What Did Gottfried Leibniz Believe?

Gottfried Wilhelm von Leibniz (1646-1716)
Gottfried Wilhelm von Leibniz (1646-1716) | Source
  • Gottfried Wilhelm Leibniz (1646-1716) was a firm believer of the Christian God.
  • Leibniz invented differential and integral calculus separately from Sir Isaac Newton (who also invented it).
  • He believed everything was made out small units called "monads" which he stated had no "windows" for anything to come in and out of them. What he meant by this is that nothing can effect these monads and these monads cannot effect anything else.
  • Leibniz believed that each monad had different properties and that no two monads were exactly the same.
  • He believed that each monad was like an unconscious soul, each with its own idea and perception of the universe.

Leibniz's Fundamental Principles of Philosophy

He created fundamental principles of philosophy for himself and others to follow. They are as follows:

  1. The Principle of the Best or Principle of Optimism - God always acts for the best (and if it seems like he doesn't it's because of human limitations that we can't understand why God acted the way he did).
  2. The Principle of Contraction/The Principle of Identification - If a statement is true then the reverse must be false.
  3. The Principle of Sufficient Reason - Everything must have a cause before it, except for the first cause: the sufficient reason (God). This started the chain of events that we see today.
  4. The Principle of Pre-Established Harmony - No substance interacts with anything else at all. Instead, substances act upon themselves in a manner that we observe to be causation when in actual fact it is the substances changing themselves in a pre-planned (by God) manner. When an apple falls to the ground and breaks into two, it is not the ground that causes the apple to break but rather the substances in the apple 'knowing' (according to God's plan) that they should act accordingly.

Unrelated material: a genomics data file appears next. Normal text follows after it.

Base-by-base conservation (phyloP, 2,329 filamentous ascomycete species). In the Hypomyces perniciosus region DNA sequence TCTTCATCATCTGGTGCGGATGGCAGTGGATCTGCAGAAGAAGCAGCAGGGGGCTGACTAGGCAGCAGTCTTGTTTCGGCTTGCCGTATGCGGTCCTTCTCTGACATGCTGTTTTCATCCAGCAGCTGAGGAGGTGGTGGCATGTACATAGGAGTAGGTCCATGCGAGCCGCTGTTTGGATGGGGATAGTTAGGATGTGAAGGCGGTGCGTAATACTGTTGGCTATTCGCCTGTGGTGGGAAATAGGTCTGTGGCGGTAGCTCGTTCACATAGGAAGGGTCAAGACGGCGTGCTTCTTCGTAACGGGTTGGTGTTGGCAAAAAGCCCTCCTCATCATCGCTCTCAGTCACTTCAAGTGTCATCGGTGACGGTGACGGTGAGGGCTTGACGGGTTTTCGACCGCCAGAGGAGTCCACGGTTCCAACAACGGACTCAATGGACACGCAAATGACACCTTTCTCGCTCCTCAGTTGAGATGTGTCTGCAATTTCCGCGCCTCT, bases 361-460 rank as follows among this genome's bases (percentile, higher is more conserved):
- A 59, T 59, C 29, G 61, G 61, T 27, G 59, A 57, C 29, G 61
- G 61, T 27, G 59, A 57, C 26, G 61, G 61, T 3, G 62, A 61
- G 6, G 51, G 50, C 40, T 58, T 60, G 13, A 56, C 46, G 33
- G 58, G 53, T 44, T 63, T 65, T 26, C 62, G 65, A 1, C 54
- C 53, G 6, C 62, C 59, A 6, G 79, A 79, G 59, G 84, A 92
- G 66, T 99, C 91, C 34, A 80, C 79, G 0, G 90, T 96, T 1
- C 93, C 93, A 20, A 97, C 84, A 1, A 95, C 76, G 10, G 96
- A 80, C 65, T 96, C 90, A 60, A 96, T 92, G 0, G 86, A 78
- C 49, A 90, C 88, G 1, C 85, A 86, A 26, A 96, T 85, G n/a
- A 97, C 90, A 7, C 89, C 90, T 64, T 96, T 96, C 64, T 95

5. Predicate-in-Notion Principle- In order for something to be true, it must contain the predicate in the subject. This is difficult to understand but is actually a very simple concept. In the sentence "the triangle has three sides" the predicate (having 3 sides) is contained in the subject "triangle" because a triangle is defined as having 3 sides. The statement "a triangle is blue" however, is not true because the predicate "is blue" is not included in the subject (since triangles are not defined as being blue).
  6. Identity of Indiscernables - Two objects cannot have exactly the same properties (no object can be identical to another) since then that would mean two objects having only one definition. Leibniz also argues this point like this, basing his argument on his "God acts best" principle:
  1. Suppose there were two identical objects, a and b, in our world, W.
  2. If this were the case, then there must also be a possible world, W*, in which a and b are switched around in each others place (Leibniz does not consider an object's place as part of its properties).
  3. But if this were the case, then God could have had no reason for choosing W over W* because the two objects are after all identical.
  4. But God must have a reason for acting as he does since he created the best world (and in order for it to be the best all of his decisions must have been based on the best reasoning).
  5. Therefore, two objects cannot be identical. There are not two identical objects in our world.

7. The Principle of continuity - Nothing happens immediately, there are an infinite amount of intermediate steps in between each action. Leibniz extends this principle and attempts to prove that no stationary object can be put into motion.

Leibniz's Works

  • De Arte Combinatoria (‘On the Art of Combination’), 1666
  • Hypothesis Physica Nova (‘New Physical Hypothesis’), 1671
  • Discours de métaphysique (‘Discourse on Metphysics’), 1686
  • unpublished manuscripts on the calculus of concepts, c. 1690
  • Nouveaux Essais sur L'entendement humaine (‘New Essays on Human Understanding’), 1705
  • Théodicée (‘Theodicy’), 1710
  • Monadologia (‘The Monadology’), 1714

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